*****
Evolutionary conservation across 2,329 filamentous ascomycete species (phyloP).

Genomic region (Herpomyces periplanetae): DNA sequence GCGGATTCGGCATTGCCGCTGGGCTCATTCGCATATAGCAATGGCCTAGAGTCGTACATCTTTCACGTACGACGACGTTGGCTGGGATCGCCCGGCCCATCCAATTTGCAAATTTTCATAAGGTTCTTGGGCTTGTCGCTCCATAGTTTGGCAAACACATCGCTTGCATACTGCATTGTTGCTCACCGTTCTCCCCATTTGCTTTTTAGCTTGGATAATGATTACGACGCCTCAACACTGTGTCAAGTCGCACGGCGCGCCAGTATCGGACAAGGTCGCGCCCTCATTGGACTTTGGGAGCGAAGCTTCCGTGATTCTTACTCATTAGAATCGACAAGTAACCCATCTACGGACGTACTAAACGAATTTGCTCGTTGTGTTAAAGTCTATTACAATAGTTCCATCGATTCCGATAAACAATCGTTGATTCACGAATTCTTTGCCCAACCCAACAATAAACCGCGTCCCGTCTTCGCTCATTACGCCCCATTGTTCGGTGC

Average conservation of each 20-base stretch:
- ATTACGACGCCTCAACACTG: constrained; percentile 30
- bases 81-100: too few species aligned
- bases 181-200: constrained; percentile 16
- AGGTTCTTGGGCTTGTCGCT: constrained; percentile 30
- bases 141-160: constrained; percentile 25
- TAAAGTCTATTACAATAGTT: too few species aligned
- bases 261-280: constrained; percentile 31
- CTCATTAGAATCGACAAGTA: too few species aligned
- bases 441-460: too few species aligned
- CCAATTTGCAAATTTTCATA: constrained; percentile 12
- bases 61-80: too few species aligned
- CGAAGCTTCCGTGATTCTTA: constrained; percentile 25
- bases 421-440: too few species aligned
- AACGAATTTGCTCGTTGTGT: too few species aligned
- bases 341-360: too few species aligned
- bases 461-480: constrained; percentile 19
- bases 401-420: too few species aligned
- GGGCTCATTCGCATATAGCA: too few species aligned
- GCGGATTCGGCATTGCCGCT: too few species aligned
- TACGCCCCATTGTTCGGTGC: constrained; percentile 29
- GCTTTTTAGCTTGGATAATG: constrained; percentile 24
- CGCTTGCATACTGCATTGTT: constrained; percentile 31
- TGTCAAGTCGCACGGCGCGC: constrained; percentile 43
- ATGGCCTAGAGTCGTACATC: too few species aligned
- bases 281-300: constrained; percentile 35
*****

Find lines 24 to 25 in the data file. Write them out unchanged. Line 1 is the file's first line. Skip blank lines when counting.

- GCTTTTTAGCTTGGATAATG: constrained; percentile 24
- CGCTTGCATACTGCATTGTT: constrained; percentile 31